Iran has had observer status in the SCO since 2005 and has been lobbying for full membership since 2008, but was blocked due to the international economic sanctions placed against it for its nuclear activities. But since the lifting of the international sanctions against Iran in 2015, both Russia and China have begun to fully support Iran’s full membership in the SCO.
China has close economic and diplomatic ties with Iran, and was also instrumental in pushing through the 2015 deal that ended the sanctions. Furthermore, in 2016, China and Iran signed a 25-year strategic cooperation agreement that envisions closer defence and intelligence ties, including efforts to strengthen Iran’s naval capacities in the Indian Ocean. Russia, too, has been stepping up its military coordination with Iran, particularly in the effort to shore up the Assad regime in Syria.
Because of its massive supplies of oil and gas reserves, Iran’s entry into the SCO would be an important step towards realizing Russia’s dream of establishing a ‘natural gas OPEC’. Iran, Russia, and Turkmenistan hold the world’s first, third, and fourth largest reserves of natural gas, and could collectively raise global prices by forging a cartel (While Turkmenistan has not joined the SCO due to its formal position of international neutrality, it maintains extensive informal engagements with the group). Not to mention that Iran could also one day potentially provide the SCO with a fifth nuclear arsenal.
Bringing in Turkey
In 2012, Turkey, a member of NATO, was granted ‘dialogue partner’ status in the SCO. But it was in late 2016 when Turkey sent shockwaves through the region by announcing it could abandon its 11-year long formal bid to join the European Union and instead seek entry into the SCO.
The dramatic shift was in response to mounting tensions between Turkey and the EU following the Erdogan government’s harsh crackdown on dissidents in the wake of an abortive coup attempt in July 2016. The political repression that followed the coup attempt led to a vote by the European Parliament to freeze Turkey’s EU accession talks, which angered Ankara. Despite the fact that the EU remains Turkey’s largest trading partner, the country is now signalling its desire to join the SCO. Doing so may require Turkey abdicating its membership in NATO.
The idea was warmly received by both Russia and China, who responded by granting Turkey the chairmanship of the SCO’s energy club for the 2017 period, making it the first ‘dialogue partner’ country to chair an SCO club without having yet achieved full membership status.
Turkey’s relations with China and Russia have been steadily improving in recent years, and with its extensive gas pipeline projects underway and its proximity to European markets, Turkey is enthusiastic about fully integrating into China’s BRI infrastructure initiative for Asia.
The marginalization of the US
At the end of the Cold War in the early 1990s, establishment conservatives in the US warned against triumphantly expanding NATO into Eastern Europe and right up to the border with Russia, saying it would be too provocative and ultimately counterproductive. Yet that is what successive US administrations went on to do.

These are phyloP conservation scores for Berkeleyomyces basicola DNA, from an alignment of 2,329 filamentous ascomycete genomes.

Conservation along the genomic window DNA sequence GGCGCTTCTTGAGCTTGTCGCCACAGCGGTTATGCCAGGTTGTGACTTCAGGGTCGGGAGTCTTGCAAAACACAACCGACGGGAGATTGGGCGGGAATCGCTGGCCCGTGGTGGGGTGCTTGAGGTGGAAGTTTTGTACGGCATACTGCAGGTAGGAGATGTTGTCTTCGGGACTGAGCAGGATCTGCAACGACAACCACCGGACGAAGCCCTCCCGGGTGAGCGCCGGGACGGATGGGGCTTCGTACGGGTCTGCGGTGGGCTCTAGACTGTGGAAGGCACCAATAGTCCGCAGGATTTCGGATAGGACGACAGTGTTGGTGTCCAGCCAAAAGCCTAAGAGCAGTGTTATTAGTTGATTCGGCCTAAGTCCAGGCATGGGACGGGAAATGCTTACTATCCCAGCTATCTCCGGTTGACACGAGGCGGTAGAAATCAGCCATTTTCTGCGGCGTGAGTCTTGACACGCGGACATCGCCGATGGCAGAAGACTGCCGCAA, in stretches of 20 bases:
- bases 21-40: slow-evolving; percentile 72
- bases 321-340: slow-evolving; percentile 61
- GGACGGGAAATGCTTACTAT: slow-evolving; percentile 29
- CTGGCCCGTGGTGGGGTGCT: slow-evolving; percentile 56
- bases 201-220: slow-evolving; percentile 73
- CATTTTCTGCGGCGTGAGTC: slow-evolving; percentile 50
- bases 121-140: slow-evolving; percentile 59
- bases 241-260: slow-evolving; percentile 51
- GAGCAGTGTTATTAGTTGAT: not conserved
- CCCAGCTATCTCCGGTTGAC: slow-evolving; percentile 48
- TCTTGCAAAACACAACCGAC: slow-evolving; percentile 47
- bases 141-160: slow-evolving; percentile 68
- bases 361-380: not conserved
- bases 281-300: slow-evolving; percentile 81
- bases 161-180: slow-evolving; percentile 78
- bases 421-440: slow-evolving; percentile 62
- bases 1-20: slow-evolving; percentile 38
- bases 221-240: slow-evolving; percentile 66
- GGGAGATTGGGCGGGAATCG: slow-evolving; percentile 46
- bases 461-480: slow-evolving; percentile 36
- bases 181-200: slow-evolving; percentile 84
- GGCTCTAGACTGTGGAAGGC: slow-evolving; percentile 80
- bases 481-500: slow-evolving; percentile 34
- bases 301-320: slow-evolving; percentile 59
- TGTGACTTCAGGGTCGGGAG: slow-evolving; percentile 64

And following the US invasion of Afghanistan in 2001, the ‘Neo-cons’ of the Bush administration promised to expand US bases all over Central Asia and beyond. Therefore, it was not surprising that the US request for observer status in the SCO was promptly rejected in 2005, nor that the SCO issued a declaration that same year calling on the US to withdraw its air base from Uzbekistan. Kyrgyzstan followed suit in 2014 by calling on the US to close its air base there as well.
To Russia and China, another source of frustration was the unwillingness of the Western powers to meaningfully adjust the leadership at the WTO, IMF and World Bank to accommodate politically them as major world powers. Therefore, it was also not surprising that China and Russia would seek to establish the BRICS group (Brazil, Russia, India, China, South Africa), or that China would create the Asian Infrastructure Investment Bank (AIIB). Notably, many of the closest allies of the US would join the AIIB despite American admonitions against doing so. The UK joined the AIIB in 2015.
Tectonic shifts in global geopolitics
Thus, we have arrived at this historic inflection point in international politics. At a time when the UK is moving to leave an economically weakened EU and NATO is congratulating itself for adding tiny Montenegro into its alliance, the SCO is making historic strides by adding India and Pakistan and now threatening to add Iran and Turkey as well.
While the SCO is not a full military alliance akin to NATO, it is not impossible to imagine that Russia and China will respond to a US deployment of missile defense systems in South Korea by stepping up their cooperation on building an SCO-based joint missile defense system.
None of this means SCO members cannot also still be friends with the West: Europe, which is dependent on Russian gas, may yet repair its ties with Moscow; India is still deepening its defense ties to the US and Japan; NATO would like Turkey to remain in the alliance; and China has embarked on a serious agreement for carbon emission reductions with the US.
Yet, the emergence of the SCO asserting ever greater control over Mackinder’s World Island reflects the fact that tectonic shifts are underway in global geopolitics, and that in terms of relative power, the US has become increasingly marginalized. And that may be why so few in the West have ever even heard of the SCO. But all the signs are that this is likely to change.Print page
Articles and comments posted on this blog reflect the views of the author(s) and not the position of SPERI or the University of Sheffield.